Sharp rise in males misusing alcohol during pandemic

Frequency and consumption volumes have also increased among men

Sheena Horgan

Two-thirds of men are drinking more to cope with the stress of the pandemic, a new survey shows.

The figure compares to 58 per cent of the male population who said they were using alcohol as an emotional prop two years ago.

Research by the alcohol-misuse charity, Drinkaware, published today (June 15) also showed the majority of men (57%) said they were drinking weekly, compared to 48 per cent of women.

Frequency and consumption volumes have also increased among men, with 58 per cent admitting to binge drinking, and one in five were binge drinking more than four times in a month.

However, just more than one-third (35%) of men have reported making small positive changes to their drinking behaviour during the Covid-19 crisis.

The findings of the study — carried out over a 30-day period between march and April this year — have been released to coincide with the start of International Men’s Health Week, which is held every year to heighten awareness of preventable health problems for males of all ages.

Researchers found that men were more than twice as likely to report binge drinking four or more times in the past 30 days (21%), compared to 10 per cent of women. The national average was 15 per cent.

Men were more likely to drink at home alone (40%), compared to 32 per cent of women. The national average was 36 per cent.

But the survey also found that 27 per cent of men would like to drink less, compared to 22 per cent of women.

Commenting on the research, Drinkaware Chief Executive Sheena Horgan said it clearly showed that compared to women men were drinking more during the Covid-19 pandemic.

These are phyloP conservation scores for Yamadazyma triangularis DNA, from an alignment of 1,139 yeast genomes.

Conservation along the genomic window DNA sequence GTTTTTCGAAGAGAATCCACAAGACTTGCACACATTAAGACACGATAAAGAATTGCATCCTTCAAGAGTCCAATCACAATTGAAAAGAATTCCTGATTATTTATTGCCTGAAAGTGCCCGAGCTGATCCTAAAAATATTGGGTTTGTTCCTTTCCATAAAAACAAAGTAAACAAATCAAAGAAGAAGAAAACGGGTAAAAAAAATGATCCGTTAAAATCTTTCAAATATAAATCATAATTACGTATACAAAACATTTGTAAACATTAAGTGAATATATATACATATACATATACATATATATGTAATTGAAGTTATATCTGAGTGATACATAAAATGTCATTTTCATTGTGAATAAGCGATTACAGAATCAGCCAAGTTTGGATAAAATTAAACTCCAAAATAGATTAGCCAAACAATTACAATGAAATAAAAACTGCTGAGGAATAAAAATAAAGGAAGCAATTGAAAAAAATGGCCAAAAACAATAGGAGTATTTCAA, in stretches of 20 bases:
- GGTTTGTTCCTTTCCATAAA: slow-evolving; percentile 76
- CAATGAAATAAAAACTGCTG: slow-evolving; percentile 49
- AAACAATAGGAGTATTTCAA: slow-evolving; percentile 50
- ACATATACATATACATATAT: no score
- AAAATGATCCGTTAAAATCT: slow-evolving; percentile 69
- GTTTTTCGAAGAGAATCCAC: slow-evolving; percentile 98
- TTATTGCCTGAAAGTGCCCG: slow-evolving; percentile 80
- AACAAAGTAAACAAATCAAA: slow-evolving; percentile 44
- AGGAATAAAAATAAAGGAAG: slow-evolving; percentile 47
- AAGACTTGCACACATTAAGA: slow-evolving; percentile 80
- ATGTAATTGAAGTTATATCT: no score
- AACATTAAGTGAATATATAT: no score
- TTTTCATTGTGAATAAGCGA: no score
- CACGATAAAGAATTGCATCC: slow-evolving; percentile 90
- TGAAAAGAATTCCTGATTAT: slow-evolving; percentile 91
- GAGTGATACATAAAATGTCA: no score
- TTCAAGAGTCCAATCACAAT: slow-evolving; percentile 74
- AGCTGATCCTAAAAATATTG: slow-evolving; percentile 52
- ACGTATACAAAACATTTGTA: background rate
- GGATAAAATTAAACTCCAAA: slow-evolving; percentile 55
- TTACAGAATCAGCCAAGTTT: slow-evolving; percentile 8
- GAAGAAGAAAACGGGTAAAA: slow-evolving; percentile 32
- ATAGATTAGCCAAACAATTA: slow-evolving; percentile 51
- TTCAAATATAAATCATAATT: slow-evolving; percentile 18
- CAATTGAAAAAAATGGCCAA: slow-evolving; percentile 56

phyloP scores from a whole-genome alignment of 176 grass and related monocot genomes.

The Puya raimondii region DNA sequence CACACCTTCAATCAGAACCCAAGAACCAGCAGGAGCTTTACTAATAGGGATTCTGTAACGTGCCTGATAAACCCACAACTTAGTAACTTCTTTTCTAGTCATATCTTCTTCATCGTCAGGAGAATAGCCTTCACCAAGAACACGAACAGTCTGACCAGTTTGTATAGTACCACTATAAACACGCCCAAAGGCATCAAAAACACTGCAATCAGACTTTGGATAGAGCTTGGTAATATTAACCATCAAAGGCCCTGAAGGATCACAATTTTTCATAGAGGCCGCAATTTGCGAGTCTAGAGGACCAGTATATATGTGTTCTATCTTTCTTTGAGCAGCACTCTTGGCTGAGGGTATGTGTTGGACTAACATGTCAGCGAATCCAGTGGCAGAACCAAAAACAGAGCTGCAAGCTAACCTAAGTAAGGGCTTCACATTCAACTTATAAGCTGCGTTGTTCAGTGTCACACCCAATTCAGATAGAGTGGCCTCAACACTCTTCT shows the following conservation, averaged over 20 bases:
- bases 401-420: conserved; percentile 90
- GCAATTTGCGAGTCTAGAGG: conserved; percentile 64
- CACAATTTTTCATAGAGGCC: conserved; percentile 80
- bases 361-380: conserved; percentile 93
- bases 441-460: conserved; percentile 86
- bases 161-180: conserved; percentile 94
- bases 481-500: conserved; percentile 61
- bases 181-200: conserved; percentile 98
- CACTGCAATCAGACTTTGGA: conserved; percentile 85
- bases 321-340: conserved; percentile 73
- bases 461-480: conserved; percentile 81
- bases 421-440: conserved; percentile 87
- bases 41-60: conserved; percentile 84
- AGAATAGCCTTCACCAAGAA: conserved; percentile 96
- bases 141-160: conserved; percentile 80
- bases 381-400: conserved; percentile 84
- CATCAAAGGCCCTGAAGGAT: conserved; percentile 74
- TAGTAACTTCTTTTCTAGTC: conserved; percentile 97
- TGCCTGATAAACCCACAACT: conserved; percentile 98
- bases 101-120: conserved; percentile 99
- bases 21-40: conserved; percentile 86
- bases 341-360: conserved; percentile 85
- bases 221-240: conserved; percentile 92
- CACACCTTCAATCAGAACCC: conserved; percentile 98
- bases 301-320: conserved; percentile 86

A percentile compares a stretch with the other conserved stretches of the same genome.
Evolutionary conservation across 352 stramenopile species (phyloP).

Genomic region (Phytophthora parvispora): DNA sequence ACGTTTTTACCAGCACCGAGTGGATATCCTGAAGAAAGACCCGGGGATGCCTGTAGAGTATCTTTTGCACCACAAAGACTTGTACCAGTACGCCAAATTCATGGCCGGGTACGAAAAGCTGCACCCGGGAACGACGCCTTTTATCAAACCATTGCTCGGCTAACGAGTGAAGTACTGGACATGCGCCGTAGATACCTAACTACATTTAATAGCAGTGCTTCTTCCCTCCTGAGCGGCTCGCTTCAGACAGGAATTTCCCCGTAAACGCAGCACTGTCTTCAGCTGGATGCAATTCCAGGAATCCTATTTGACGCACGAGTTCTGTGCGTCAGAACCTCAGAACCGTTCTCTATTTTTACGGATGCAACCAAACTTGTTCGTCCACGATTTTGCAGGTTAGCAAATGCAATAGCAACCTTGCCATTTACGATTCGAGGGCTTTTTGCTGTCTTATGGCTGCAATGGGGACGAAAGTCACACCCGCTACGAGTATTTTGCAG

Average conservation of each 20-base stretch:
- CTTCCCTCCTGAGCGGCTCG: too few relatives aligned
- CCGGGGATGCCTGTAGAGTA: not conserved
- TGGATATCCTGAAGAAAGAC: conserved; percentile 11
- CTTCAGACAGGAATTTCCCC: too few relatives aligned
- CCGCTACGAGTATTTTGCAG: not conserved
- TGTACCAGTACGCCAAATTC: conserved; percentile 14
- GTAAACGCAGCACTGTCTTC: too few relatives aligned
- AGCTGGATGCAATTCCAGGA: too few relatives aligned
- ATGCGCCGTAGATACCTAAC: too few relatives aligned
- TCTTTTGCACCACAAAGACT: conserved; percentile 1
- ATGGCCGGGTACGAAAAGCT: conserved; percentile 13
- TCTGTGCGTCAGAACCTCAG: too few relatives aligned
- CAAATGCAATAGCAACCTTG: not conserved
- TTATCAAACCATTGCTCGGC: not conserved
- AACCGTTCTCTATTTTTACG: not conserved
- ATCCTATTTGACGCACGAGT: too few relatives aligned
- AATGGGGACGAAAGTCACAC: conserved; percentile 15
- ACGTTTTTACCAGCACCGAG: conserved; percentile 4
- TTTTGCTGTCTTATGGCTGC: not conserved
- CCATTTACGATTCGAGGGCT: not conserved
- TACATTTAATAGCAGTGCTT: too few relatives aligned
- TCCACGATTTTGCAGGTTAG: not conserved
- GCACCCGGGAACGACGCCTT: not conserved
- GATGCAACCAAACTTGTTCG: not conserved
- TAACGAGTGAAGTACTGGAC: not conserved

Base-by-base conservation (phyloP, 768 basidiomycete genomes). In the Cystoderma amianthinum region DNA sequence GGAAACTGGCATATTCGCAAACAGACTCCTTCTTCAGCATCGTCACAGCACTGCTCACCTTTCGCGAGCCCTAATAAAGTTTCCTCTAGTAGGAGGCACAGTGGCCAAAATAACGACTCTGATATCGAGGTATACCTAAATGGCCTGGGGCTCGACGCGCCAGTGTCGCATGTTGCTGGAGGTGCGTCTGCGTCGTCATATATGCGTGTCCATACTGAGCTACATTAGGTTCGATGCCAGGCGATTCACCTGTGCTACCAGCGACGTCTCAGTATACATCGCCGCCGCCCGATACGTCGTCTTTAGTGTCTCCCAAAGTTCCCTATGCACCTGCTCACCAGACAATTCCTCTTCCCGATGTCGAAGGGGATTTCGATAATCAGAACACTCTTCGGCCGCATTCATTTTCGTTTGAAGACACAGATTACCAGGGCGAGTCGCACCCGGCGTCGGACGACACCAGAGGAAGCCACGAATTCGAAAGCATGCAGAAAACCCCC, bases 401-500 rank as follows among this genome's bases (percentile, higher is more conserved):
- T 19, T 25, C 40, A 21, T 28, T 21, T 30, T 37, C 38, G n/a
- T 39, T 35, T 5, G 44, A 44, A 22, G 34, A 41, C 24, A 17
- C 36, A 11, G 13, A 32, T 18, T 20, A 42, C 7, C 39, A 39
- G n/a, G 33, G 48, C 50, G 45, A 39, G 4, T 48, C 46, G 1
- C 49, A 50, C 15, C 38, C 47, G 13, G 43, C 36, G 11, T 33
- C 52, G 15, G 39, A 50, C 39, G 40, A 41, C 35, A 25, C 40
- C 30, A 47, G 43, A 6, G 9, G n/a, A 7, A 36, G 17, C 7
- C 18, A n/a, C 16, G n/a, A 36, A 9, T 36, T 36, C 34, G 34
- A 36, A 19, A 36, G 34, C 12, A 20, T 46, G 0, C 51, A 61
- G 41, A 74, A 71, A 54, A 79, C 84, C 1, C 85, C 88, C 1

“Men already fared worse in terms of frequency and volume of drinking,” Horgan said.

“Now they are exhibiting consistently hazardous and potentially harmful drinking habits.

“Hazardous drinking is where consumption exceeds the recommended guidelines, so that’s the 58 per cent who were binge drinking, as well as those who were drinking more than 8.5 pints a week, and those not having at least two drink-free days.”

The impact on the increase in alcohol consumption on male health may not be known for several years, Horgan cautioned.

“We know from previous pre-Covid-19 research (Drinkaware Index 2019) that 29 per cent of men felt they were likely to have future problems as a result of their drinking levels, and this figure is bound now to rise if current drinking levels are not redressed,” she added.

International Men’s Health Week, Horgan continued, provided an opportunity to focus on men’s physical and mental wellbeing.

“We need to empower men to explore healthier coping strategies, and healthier habits that don’t involve alcohol, and encourage them to seek support, advice and tips at, and,” she said.

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